There are a few universal truths about the great American Thanksgiving holiday. The turkey is never cooked just right, the TV is on too loud, there’s that one family member that will show up late to the party – and someone, somewhere is going to spark a disagreement that quickly devolves into sniping, name calling, or the furtive Googling of facts under the tablecloth.
If there’s more than one healthcare professional at your table this Thursday, chances are that spat is going to revolve around some of the industry’s most controversial topics.
Whether you’re clashing over the course of Stage 3 meaningful use, the real impact of value-based reimbursement, or the extent to which EHRs have torpedoed the healthcare industry, it’s important to have some data on hand to provide backup for your position.
No matter which side of the EHR and health IT debate you’re on, HealthITAnalytics.com has your back.
Use this quick primer to fire off some well-crafted arguments and devastating statistics at your opponents while your relatives roll their eyes and continue to pass the cranberry sauce.
Is Stage 3 of the EHR Incentive Programs destined to fail?
Few initiatives have produced quite as much vitriol and instant condemnation as Stage 3 meaningful use, an ambitious and anxiety-inducting framework for improving care coordination, fostering population health management, encouraging more advanced EHR use, and doing a better job at measuring systematic improvement.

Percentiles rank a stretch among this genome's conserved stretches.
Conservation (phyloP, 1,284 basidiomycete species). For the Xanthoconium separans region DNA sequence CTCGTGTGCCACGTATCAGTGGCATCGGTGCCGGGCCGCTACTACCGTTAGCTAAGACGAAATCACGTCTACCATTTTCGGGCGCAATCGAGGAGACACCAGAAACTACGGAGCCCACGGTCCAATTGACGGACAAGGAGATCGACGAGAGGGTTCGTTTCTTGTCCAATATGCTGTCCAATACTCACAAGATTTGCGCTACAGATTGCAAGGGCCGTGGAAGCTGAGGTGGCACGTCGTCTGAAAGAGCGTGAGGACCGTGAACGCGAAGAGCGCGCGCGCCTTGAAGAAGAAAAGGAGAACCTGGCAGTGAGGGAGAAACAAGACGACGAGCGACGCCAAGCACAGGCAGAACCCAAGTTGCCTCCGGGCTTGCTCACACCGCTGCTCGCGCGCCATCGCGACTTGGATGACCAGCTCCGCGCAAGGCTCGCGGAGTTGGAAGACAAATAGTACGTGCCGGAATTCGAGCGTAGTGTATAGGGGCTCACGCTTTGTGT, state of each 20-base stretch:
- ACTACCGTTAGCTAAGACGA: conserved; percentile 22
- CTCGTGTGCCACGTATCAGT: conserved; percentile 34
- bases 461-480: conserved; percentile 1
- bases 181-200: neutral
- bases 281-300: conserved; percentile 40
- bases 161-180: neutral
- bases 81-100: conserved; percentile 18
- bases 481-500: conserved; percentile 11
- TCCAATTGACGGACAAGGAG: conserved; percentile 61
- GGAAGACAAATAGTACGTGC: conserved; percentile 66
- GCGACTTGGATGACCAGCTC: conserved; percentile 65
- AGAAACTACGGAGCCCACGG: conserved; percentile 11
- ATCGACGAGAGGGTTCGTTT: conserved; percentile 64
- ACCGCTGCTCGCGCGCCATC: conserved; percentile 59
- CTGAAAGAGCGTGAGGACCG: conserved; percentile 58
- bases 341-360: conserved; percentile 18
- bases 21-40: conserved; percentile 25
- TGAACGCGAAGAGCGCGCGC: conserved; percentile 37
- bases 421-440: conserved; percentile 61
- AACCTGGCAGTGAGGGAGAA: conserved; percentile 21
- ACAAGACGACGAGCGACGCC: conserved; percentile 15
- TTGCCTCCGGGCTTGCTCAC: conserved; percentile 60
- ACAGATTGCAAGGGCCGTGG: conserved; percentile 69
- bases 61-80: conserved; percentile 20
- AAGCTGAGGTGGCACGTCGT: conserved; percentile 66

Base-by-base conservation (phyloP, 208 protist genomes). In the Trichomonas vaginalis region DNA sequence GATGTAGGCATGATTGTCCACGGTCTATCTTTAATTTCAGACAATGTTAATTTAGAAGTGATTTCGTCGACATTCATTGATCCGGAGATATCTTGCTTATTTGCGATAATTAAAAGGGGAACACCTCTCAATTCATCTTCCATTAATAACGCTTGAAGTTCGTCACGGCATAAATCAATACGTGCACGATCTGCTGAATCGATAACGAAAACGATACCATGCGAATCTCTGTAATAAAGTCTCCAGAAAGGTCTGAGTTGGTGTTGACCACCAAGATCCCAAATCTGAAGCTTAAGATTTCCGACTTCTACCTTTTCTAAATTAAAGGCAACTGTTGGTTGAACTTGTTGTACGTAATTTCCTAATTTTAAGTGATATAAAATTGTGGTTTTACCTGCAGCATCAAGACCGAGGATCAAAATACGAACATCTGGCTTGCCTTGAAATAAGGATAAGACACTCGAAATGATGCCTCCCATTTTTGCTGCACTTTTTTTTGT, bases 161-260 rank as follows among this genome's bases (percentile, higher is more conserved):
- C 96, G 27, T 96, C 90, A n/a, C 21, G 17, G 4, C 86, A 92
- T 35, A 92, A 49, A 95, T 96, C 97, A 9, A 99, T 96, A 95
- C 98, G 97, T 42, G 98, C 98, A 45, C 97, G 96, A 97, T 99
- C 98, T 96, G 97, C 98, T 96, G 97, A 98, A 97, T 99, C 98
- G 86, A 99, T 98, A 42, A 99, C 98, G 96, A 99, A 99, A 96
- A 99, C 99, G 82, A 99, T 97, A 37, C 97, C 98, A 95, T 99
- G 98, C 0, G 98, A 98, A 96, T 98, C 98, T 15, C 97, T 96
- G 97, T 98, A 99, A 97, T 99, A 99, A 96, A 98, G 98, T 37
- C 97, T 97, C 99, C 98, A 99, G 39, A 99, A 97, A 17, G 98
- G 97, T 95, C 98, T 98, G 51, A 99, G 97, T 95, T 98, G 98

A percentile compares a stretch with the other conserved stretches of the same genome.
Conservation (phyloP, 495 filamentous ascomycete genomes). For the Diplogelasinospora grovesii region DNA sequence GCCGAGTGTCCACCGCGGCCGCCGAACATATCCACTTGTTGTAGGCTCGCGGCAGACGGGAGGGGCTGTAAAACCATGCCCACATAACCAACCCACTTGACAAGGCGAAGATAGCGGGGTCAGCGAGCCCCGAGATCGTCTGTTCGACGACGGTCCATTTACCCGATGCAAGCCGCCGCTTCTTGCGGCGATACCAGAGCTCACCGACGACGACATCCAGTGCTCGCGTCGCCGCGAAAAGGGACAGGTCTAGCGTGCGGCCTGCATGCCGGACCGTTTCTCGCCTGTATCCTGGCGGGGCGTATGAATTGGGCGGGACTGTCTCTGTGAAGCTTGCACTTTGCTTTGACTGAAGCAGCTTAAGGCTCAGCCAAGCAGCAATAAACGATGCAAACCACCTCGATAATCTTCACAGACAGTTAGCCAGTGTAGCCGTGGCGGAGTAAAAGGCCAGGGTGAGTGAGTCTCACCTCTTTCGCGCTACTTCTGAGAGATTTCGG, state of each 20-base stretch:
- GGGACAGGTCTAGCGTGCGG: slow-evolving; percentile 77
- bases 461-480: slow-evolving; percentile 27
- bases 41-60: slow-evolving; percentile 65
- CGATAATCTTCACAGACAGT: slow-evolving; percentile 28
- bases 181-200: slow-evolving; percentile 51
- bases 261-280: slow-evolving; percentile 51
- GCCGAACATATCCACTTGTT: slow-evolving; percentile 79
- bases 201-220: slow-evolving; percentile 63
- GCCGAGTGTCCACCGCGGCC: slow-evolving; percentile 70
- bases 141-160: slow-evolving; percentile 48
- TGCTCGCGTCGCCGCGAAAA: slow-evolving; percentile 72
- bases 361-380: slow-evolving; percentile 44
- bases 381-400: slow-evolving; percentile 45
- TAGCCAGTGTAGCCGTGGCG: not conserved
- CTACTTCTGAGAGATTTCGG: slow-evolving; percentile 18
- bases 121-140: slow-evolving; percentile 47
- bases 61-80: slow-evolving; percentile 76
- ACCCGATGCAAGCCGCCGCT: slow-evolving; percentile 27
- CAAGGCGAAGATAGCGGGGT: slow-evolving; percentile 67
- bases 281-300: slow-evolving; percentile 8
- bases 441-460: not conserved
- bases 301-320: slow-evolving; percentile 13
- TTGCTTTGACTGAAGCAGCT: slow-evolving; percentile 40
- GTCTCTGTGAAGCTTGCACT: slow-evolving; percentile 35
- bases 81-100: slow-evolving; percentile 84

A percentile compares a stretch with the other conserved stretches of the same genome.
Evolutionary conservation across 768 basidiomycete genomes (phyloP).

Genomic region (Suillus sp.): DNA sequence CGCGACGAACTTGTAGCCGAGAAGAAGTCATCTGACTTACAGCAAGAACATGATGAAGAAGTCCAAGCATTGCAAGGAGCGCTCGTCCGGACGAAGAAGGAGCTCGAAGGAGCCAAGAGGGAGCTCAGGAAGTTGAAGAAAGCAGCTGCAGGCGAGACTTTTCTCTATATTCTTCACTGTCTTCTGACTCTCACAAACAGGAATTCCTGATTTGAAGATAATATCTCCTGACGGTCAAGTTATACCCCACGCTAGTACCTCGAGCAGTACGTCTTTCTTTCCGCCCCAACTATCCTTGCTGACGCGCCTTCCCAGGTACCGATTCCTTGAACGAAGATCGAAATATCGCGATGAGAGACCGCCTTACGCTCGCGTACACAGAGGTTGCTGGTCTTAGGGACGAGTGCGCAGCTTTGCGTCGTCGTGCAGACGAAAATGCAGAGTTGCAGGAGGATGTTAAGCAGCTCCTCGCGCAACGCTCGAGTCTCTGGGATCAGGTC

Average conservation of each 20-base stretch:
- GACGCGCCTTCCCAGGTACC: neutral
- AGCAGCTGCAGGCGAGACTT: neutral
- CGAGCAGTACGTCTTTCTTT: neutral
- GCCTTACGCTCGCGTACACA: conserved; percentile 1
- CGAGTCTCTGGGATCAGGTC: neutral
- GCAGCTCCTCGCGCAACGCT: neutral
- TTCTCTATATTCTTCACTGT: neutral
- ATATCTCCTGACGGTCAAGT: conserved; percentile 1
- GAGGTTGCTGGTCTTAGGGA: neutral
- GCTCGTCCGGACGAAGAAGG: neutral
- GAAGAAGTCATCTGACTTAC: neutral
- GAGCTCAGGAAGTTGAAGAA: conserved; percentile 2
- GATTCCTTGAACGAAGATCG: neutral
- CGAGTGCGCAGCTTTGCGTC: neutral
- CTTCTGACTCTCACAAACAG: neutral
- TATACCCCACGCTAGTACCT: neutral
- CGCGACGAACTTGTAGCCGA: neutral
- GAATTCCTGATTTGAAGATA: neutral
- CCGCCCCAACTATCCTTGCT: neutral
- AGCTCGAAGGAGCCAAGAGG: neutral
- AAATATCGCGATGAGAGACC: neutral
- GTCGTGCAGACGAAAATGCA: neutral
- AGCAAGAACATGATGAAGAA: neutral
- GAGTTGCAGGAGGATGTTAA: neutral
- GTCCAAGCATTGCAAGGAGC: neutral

Arguments in favor of implementing Stage 3 in 2017 and 2018 point to the desperate need for standardization and interoperability across the healthcare system, while those who oppose the current requirements for technology upgrades and stringent reporting measures believe that the industry is simply not ready to make the leap.
The basic facts are these:
• Stage 3 will be optional in 2017, but required for all providers, no matter what their previous attestation level, in 2018. Attesters in 2018 will be required to use updated 2015 CEHRT systems. This will bring all participating providers up to the same level of technology capability over the next three years.
• Eligible professionals and eligible hospitals will have fewer measures and objectives for reporting. Rule makers have stated that the remaining measures will be more focused on outcomes than on checking boxes for processes. In Stage 3, more than 60 percent of these measures will require EHR interoperability.
• Stage 3 works to align complementary reporting programs, such as the Physician Quality Reporting System (PQRS) and Hospital Inpatient Quality Reporting (IQR) program to reduce administrative complexity and prepare the industry for the eventual transition to the Merit-Based Incentive Payment System (MIPS) slated to take over from meaningful use.
• The patient engagement and secure messaging requirements, cut down to just one user per reporting period in Stage 2, will likely not greatly challenge providers in Stage 3. The provisions have been viewed as some of the most burdensome features of the program.